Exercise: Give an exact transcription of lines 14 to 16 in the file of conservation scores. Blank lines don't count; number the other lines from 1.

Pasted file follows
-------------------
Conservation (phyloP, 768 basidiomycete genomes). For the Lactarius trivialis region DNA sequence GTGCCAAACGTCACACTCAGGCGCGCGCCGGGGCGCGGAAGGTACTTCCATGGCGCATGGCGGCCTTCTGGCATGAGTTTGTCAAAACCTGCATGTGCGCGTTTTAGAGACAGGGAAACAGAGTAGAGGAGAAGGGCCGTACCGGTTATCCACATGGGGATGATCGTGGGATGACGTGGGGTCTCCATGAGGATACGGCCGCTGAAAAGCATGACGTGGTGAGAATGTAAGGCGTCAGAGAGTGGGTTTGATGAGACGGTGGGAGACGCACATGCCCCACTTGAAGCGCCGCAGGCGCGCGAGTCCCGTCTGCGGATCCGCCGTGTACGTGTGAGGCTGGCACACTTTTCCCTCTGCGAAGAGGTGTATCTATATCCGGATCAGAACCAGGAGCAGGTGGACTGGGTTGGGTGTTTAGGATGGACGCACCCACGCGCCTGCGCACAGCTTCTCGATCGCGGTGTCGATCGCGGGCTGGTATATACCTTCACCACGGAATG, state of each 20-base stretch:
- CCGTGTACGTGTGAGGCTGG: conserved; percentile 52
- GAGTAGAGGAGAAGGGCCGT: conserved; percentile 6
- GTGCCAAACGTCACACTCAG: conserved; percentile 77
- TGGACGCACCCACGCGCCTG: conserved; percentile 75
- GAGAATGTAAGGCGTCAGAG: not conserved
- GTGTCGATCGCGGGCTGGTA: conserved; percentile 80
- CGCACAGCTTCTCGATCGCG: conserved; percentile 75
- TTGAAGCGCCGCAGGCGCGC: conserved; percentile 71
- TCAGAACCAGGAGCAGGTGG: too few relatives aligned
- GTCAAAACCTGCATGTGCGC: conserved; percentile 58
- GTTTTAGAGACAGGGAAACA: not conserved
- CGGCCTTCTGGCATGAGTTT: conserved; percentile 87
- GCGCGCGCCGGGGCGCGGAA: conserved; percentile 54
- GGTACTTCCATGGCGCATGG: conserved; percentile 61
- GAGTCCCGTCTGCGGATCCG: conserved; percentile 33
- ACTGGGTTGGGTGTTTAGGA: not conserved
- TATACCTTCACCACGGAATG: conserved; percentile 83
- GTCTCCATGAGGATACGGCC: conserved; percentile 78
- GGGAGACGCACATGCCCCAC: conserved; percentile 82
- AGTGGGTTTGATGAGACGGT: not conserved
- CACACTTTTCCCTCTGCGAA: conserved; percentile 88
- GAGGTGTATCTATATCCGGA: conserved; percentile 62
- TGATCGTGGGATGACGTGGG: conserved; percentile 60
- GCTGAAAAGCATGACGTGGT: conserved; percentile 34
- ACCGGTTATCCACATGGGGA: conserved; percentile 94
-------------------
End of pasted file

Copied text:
- GCGCGCGCCGGGGCGCGGAA: conserved; percentile 54
- GGTACTTCCATGGCGCATGG: conserved; percentile 61
- GAGTCCCGTCTGCGGATCCG: conserved; percentile 33